such a wide and
ensemble cast. There is not a single actor in
this movie who seems
like he/she is acting. Even Liv Tyler, who has
never impressed me in
the past, was perfect for the role at hand.
There were several times
in this movie that I felt there should be an
Academy Award for casting
agents, because this team (Victoria Burrows, John
Hubbard, Amy
MacLean, Liz Mullane, and Ann Robinson) deserves
one. Some actors
North American audiences have never heard of will
be seen from a lot
in coming years. (Orlando Bloom, Billy Boyd, and
Dominic Monaghan,
for example.) I can’t wait to see Brad Dourif
surface in his role
next year. 6 out of 6.

I have to rate the movie’s ability to incur an
emotional
response
now. What can I say? It was
incredible. I was hooked
from start to finish. I felt for the characters,
and more
importantly, I felt with the characters. Many
patrons were crying
when the filmmakers wanted them to cry. It’s
very hard not to get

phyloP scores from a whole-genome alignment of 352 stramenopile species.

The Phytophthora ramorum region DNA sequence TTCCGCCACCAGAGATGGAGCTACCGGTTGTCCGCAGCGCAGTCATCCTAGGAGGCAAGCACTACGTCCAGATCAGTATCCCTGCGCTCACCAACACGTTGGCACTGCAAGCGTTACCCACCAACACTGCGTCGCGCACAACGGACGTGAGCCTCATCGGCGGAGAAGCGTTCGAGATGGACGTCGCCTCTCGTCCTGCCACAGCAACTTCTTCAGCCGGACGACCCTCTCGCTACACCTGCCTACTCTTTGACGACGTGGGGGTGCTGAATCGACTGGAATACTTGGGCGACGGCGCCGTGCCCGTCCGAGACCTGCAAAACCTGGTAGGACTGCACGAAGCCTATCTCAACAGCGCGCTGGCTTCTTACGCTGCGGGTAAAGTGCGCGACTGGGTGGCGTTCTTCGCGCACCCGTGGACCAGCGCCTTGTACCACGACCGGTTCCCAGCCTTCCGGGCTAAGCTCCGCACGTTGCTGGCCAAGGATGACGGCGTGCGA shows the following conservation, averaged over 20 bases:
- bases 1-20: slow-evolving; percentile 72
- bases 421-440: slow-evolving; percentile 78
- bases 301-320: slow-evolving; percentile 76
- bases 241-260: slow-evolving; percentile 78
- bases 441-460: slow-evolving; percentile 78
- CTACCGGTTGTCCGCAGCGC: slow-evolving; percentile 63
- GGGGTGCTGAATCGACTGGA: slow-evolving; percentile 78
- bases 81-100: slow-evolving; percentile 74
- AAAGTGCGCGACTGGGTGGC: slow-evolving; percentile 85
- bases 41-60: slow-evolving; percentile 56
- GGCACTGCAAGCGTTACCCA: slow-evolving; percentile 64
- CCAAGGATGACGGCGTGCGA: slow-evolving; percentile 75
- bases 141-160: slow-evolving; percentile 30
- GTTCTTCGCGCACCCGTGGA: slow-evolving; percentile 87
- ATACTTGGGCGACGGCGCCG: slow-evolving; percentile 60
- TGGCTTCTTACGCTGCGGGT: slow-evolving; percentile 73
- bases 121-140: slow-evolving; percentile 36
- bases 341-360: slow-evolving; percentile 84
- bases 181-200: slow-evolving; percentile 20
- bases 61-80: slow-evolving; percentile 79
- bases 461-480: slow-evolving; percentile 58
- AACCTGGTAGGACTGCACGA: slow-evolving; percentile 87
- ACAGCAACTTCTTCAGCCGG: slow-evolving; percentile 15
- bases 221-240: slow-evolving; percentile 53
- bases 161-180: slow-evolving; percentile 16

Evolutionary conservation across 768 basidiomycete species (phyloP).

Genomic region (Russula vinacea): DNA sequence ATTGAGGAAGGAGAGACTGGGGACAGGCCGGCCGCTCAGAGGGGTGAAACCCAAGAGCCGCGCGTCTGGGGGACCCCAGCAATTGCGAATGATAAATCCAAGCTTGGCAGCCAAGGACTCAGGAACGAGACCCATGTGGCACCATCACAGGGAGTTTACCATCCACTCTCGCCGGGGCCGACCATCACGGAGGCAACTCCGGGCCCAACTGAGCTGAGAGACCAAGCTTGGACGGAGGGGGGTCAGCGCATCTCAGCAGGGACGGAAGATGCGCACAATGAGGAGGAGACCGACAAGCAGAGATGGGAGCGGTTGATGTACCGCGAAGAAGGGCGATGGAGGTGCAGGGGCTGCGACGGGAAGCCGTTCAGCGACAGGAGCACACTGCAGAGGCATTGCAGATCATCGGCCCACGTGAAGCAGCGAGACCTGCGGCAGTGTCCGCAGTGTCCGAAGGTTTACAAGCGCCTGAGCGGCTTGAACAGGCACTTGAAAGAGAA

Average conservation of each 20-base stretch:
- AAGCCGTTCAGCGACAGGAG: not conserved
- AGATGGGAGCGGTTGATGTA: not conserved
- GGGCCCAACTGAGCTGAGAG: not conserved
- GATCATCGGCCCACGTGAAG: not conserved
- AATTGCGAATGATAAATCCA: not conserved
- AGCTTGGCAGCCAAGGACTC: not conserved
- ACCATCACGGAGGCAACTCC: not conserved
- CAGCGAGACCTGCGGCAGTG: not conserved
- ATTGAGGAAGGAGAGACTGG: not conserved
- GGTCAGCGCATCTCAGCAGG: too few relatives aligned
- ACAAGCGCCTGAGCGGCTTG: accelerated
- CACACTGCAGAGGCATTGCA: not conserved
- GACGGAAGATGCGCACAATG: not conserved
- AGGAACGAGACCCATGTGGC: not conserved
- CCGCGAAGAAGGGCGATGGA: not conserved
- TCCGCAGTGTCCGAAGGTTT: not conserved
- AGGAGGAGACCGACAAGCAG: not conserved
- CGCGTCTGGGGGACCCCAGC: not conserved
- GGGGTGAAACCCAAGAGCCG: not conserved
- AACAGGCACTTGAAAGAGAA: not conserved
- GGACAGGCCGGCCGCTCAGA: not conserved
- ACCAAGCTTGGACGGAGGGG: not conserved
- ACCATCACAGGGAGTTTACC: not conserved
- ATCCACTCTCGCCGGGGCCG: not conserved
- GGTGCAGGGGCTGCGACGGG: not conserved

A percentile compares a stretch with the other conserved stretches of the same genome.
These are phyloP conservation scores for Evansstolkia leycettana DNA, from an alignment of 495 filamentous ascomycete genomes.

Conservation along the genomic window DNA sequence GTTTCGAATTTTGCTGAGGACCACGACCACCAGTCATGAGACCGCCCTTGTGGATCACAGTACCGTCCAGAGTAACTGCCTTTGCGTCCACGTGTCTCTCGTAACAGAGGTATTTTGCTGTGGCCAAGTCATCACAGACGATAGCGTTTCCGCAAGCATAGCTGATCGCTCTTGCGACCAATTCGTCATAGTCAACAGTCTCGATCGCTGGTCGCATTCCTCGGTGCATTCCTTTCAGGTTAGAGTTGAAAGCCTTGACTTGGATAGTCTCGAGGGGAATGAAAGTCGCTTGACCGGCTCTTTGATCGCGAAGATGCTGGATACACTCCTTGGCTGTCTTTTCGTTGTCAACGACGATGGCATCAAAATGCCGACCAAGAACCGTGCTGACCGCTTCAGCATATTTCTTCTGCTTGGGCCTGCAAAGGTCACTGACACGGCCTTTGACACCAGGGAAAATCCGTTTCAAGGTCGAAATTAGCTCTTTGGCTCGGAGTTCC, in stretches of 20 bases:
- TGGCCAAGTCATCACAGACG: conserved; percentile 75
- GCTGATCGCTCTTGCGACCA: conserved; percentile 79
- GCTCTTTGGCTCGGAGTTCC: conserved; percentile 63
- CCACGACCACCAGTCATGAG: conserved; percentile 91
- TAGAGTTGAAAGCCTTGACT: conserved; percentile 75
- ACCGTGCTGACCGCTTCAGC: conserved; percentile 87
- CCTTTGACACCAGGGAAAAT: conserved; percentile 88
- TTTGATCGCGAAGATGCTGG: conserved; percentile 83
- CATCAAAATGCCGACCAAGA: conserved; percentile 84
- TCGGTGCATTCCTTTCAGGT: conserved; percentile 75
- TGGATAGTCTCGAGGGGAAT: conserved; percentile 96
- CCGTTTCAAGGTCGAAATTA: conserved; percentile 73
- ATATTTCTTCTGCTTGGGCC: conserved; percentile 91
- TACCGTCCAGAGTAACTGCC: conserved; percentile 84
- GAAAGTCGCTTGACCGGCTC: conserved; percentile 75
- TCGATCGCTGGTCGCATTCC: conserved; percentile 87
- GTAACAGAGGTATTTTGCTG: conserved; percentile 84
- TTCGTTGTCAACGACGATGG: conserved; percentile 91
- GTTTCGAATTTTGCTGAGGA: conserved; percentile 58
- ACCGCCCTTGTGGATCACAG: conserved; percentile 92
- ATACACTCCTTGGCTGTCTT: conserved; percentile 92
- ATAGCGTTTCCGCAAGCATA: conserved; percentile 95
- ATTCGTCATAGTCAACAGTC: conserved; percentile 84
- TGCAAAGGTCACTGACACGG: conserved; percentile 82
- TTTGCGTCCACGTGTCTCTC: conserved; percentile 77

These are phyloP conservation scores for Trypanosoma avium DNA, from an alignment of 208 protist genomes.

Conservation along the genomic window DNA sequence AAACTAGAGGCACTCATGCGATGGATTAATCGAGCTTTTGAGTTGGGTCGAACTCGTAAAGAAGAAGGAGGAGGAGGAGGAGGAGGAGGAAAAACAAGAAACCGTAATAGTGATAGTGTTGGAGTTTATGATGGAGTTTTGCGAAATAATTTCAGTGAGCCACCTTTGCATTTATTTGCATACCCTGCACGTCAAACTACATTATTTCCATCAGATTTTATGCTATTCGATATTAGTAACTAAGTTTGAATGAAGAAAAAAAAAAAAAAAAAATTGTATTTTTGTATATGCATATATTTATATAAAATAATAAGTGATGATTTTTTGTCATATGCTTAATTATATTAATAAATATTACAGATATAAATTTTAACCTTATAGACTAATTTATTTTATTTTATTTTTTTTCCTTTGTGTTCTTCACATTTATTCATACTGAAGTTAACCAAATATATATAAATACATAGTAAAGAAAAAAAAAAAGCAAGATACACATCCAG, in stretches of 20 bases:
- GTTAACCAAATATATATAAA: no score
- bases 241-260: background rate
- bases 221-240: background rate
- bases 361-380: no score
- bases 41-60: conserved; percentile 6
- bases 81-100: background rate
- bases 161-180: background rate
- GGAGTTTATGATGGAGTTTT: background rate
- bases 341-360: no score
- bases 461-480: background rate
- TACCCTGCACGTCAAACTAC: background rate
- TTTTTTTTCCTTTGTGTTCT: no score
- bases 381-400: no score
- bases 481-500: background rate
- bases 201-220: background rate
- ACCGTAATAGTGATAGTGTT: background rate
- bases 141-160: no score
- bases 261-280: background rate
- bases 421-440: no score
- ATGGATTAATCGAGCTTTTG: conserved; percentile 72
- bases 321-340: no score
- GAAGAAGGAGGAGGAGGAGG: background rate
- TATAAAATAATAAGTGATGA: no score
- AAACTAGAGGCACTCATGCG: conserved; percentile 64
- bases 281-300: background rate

swept up in this movie. 6 out of 6.

Now it’s time to rate all aspects of
production in a single
category. That means that a single problem with
the direction, the
editing, the score, the cinematography, the sound
mixing, the art
direction, the costume design, the set
decoration, the stunt work, or
any other of a number of categories can reduce
the score for everyone
in this category. I give this movie 6 out of 6
for production. I did
not notice a single flaw. They might as well
engrave Andrew Lesnie’s
name on that cinematography Oscar right now,
because he’ll be the one
who walks away with it. The art, costume, and
set designers will be
nominated, and are likely to win. In fact, I
wouldn’t be surprised in
the least to see this film walk away with every
technical Oscar that
is offered next year. (I also expect it to pick
up a few of the
mainstream statues as well.)

Overall, this is the most incredible
cinematic experience
I’ve ever seen. They nailed it. They absolutely
nailed every aspect
of this movie. This one is a guaranteed repeat
view for me. I not
only give this movie 6 out of 6, but I’m tempted
to go over all of my
old movie reviews and start lowering the scores.
I still can’t
believe this movie even got made. See this movie
now. Buy tickets
for The Two Towers the day they go on
sale, or you’re not
going to get them.

In total, Lord of the Rings: Fellowship of
the Ring
scored 40
out of 42.